‘Organisational inertia’ can be a barrier to different ways of working to improve service delivery and the quality of care. So too can cultural and professional resistance to change. Leadership at all levels, throughout the system, is increasingly important in developing and implementing new approaches to primary care.
We have begun to address all these challenges but further transformation is necessary, including the effective integration of community, primary and secondary care.
In 2014, as part of the Healthier Together programme, we said that: “By the end of 2015, everyone living in Greater Manchester who needs medical help will have same- day access to primary care services, supported by diagnostic tests, seven days a week.” We have built on the success of our demonstrators by opening
Setting higher standards
NHS England and the 12 CCGs of Greater Manchester have collaborated to develop nine Greater Manchester Primary Care Medical Standards, which will be implemented by December 2017 (see section 2 for details). These are based on the Bolton Quality Contract, which commenced in April 2015, covering aspects of service delivery such as appointments, prescriptions, vaccinations and mental health care.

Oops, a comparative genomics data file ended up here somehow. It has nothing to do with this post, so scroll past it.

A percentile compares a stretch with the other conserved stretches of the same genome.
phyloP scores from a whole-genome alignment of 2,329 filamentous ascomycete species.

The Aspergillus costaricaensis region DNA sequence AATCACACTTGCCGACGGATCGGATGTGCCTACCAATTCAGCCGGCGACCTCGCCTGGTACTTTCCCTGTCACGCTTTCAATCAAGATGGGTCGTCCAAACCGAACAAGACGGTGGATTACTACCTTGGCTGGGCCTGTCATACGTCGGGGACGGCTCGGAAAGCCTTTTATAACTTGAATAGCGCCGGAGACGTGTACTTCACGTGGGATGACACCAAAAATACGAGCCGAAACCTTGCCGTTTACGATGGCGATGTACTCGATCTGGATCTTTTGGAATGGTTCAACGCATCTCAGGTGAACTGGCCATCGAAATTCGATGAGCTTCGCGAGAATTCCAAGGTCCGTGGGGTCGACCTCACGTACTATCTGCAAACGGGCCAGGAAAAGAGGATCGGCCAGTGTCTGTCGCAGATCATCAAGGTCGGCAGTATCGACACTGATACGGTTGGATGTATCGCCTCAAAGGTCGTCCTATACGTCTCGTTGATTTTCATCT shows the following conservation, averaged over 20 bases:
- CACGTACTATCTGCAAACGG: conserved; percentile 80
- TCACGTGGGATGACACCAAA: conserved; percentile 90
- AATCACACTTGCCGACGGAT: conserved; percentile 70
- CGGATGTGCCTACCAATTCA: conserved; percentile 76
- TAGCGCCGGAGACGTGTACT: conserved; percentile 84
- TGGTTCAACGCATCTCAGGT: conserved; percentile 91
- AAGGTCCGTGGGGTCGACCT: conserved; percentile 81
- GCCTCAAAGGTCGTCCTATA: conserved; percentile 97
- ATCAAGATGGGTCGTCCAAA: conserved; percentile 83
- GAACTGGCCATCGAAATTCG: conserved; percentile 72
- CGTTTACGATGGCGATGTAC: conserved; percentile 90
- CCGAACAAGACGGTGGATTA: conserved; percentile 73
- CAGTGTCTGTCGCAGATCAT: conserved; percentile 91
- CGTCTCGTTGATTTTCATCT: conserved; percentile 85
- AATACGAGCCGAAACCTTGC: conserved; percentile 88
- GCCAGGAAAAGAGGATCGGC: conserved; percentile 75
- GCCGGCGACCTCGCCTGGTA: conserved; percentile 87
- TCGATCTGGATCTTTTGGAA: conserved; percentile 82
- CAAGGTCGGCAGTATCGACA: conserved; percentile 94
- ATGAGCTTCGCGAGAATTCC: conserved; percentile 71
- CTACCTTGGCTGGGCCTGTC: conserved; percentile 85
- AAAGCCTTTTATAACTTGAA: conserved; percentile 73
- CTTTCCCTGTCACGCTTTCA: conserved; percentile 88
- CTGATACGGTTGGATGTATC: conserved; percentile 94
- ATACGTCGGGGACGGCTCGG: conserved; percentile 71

We have worked with GP practice staff to develop best practice guidance for offering improved access; including managing demands for urgent care during practice opening hours and helping patients understand their electronic health record and online health services.
Utilising community pharmacy
In response to the 2014 national Improving care through community pharmacy call to action, the Greater Manchester Pharmacy Local Professional Network (LPN) engaged with healthcare professionals and the public to explore the best way to use what community pharmacy has to offer.
The network has revised its strategy in response and developed a six-point transformation plan that recognises how pharmacy can contribute to transforming health and social care services. With every local person visiting a pharmacy on average five times each year, there are real opportunities to deliver healthcare messages to the public directly.